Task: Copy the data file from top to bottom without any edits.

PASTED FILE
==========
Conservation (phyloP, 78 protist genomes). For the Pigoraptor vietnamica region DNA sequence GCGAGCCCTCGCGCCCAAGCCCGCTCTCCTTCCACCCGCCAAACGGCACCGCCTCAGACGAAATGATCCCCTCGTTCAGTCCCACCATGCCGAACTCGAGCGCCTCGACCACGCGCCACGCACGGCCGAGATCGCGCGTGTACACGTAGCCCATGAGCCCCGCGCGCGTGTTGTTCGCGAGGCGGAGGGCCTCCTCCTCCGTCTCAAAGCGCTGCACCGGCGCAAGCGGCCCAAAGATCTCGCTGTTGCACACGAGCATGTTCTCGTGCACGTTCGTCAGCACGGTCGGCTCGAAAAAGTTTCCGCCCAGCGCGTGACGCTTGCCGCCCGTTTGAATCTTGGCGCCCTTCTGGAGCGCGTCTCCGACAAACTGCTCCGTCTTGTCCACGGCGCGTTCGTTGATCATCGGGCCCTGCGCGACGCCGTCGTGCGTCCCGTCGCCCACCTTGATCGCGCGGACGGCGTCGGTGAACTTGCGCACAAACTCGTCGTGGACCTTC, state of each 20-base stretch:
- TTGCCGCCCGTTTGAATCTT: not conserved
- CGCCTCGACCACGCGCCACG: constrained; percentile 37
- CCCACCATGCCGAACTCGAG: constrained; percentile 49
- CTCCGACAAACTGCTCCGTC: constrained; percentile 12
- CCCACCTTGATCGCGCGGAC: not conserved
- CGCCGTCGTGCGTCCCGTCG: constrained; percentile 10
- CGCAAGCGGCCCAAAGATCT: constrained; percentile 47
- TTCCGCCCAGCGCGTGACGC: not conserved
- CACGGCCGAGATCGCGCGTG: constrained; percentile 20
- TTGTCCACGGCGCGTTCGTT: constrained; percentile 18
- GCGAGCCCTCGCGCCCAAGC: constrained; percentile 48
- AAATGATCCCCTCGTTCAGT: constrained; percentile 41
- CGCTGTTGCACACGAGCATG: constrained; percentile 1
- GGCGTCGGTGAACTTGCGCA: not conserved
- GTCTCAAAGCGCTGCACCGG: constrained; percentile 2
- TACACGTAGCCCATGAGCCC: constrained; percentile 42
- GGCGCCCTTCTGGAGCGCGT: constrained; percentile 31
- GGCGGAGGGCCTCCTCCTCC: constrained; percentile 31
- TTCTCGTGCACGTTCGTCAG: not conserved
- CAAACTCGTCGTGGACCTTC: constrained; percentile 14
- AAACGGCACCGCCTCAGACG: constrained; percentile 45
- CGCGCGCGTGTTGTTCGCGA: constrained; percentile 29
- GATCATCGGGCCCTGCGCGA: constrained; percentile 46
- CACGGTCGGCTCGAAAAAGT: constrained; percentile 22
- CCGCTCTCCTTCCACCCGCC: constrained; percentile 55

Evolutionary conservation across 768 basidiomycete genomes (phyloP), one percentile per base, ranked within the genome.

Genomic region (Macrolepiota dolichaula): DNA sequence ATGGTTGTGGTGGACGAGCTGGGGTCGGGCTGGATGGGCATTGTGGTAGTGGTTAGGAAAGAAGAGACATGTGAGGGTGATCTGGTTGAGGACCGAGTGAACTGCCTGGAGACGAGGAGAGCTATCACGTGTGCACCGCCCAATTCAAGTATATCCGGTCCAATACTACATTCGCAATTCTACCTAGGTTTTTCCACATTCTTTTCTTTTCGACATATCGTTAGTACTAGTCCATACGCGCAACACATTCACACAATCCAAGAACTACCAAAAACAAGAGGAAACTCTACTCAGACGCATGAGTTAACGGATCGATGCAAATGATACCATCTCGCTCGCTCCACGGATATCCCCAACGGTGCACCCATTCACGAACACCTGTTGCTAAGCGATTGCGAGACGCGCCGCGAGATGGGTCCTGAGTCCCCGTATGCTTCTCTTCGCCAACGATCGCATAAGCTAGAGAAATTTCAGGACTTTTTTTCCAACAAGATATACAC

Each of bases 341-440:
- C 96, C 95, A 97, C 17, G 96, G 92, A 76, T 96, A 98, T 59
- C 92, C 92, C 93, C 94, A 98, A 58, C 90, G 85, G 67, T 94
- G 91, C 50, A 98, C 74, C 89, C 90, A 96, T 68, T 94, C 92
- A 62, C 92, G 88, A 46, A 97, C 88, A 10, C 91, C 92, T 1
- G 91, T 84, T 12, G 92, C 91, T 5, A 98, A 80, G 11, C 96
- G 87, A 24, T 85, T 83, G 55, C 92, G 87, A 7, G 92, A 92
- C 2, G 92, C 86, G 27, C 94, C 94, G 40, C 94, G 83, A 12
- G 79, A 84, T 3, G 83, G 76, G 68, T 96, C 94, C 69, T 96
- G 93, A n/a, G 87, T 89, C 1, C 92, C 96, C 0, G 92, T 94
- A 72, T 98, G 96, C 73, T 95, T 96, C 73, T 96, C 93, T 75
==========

Conservation (phyloP, 78 protist genomes). For the Pigoraptor vietnamica region DNA sequence GCGAGCCCTCGCGCCCAAGCCCGCTCTCCTTCCACCCGCCAAACGGCACCGCCTCAGACGAAATGATCCCCTCGTTCAGTCCCACCATGCCGAACTCGAGCGCCTCGACCACGCGCCACGCACGGCCGAGATCGCGCGTGTACACGTAGCCCATGAGCCCCGCGCGCGTGTTGTTCGCGAGGCGGAGGGCCTCCTCCTCCGTCTCAAAGCGCTGCACCGGCGCAAGCGGCCCAAAGATCTCGCTGTTGCACACGAGCATGTTCTCGTGCACGTTCGTCAGCACGGTCGGCTCGAAAAAGTTTCCGCCCAGCGCGTGACGCTTGCCGCCCGTTTGAATCTTGGCGCCCTTCTGGAGCGCGTCTCCGACAAACTGCTCCGTCTTGTCCACGGCGCGTTCGTTGATCATCGGGCCCTGCGCGACGCCGTCGTGCGTCCCGTCGCCCACCTTGATCGCGCGGACGGCGTCGGTGAACTTGCGCACAAACTCGTCGTGGACCTTC, state of each 20-base stretch:
- TTGCCGCCCGTTTGAATCTT: not conserved
- CGCCTCGACCACGCGCCACG: constrained; percentile 37
- CCCACCATGCCGAACTCGAG: constrained; percentile 49
- CTCCGACAAACTGCTCCGTC: constrained; percentile 12
- CCCACCTTGATCGCGCGGAC: not conserved
- CGCCGTCGTGCGTCCCGTCG: constrained; percentile 10
- CGCAAGCGGCCCAAAGATCT: constrained; percentile 47
- TTCCGCCCAGCGCGTGACGC: not conserved
- CACGGCCGAGATCGCGCGTG: constrained; percentile 20
- TTGTCCACGGCGCGTTCGTT: constrained; percentile 18
- GCGAGCCCTCGCGCCCAAGC: constrained; percentile 48
- AAATGATCCCCTCGTTCAGT: constrained; percentile 41
- CGCTGTTGCACACGAGCATG: constrained; percentile 1
- GGCGTCGGTGAACTTGCGCA: not conserved
- GTCTCAAAGCGCTGCACCGG: constrained; percentile 2
- TACACGTAGCCCATGAGCCC: constrained; percentile 42
- GGCGCCCTTCTGGAGCGCGT: constrained; percentile 31
- GGCGGAGGGCCTCCTCCTCC: constrained; percentile 31
- TTCTCGTGCACGTTCGTCAG: not conserved
- CAAACTCGTCGTGGACCTTC: constrained; percentile 14
- AAACGGCACCGCCTCAGACG: constrained; percentile 45
- CGCGCGCGTGTTGTTCGCGA: constrained; percentile 29
- GATCATCGGGCCCTGCGCGA: constrained; percentile 46
- CACGGTCGGCTCGAAAAAGT: constrained; percentile 22
- CCGCTCTCCTTCCACCCGCC: constrained; percentile 55

Evolutionary conservation across 768 basidiomycete genomes (phyloP), one percentile per base, ranked within the genome.

Genomic region (Macrolepiota dolichaula): DNA sequence ATGGTTGTGGTGGACGAGCTGGGGTCGGGCTGGATGGGCATTGTGGTAGTGGTTAGGAAAGAAGAGACATGTGAGGGTGATCTGGTTGAGGACCGAGTGAACTGCCTGGAGACGAGGAGAGCTATCACGTGTGCACCGCCCAATTCAAGTATATCCGGTCCAATACTACATTCGCAATTCTACCTAGGTTTTTCCACATTCTTTTCTTTTCGACATATCGTTAGTACTAGTCCATACGCGCAACACATTCACACAATCCAAGAACTACCAAAAACAAGAGGAAACTCTACTCAGACGCATGAGTTAACGGATCGATGCAAATGATACCATCTCGCTCGCTCCACGGATATCCCCAACGGTGCACCCATTCACGAACACCTGTTGCTAAGCGATTGCGAGACGCGCCGCGAGATGGGTCCTGAGTCCCCGTATGCTTCTCTTCGCCAACGATCGCATAAGCTAGAGAAATTTCAGGACTTTTTTTCCAACAAGATATACAC

Each of bases 341-440:
- C 96, C 95, A 97, C 17, G 96, G 92, A 76, T 96, A 98, T 59
- C 92, C 92, C 93, C 94, A 98, A 58, C 90, G 85, G 67, T 94
- G 91, C 50, A 98, C 74, C 89, C 90, A 96, T 68, T 94, C 92
- A 62, C 92, G 88, A 46, A 97, C 88, A 10, C 91, C 92, T 1
- G 91, T 84, T 12, G 92, C 91, T 5, A 98, A 80, G 11, C 96
- G 87, A 24, T 85, T 83, G 55, C 92, G 87, A 7, G 92, A 92
- C 2, G 92, C 86, G 27, C 94, C 94, G 40, C 94, G 83, A 12
- G 79, A 84, T 3, G 83, G 76, G 68, T 96, C 94, C 69, T 96
- G 93, A n/a, G 87, T 89, C 1, C 92, C 96, C 0, G 92, T 94
- A 72, T 98, G 96, C 73, T 95, T 96, C 73, T 96, C 93, T 75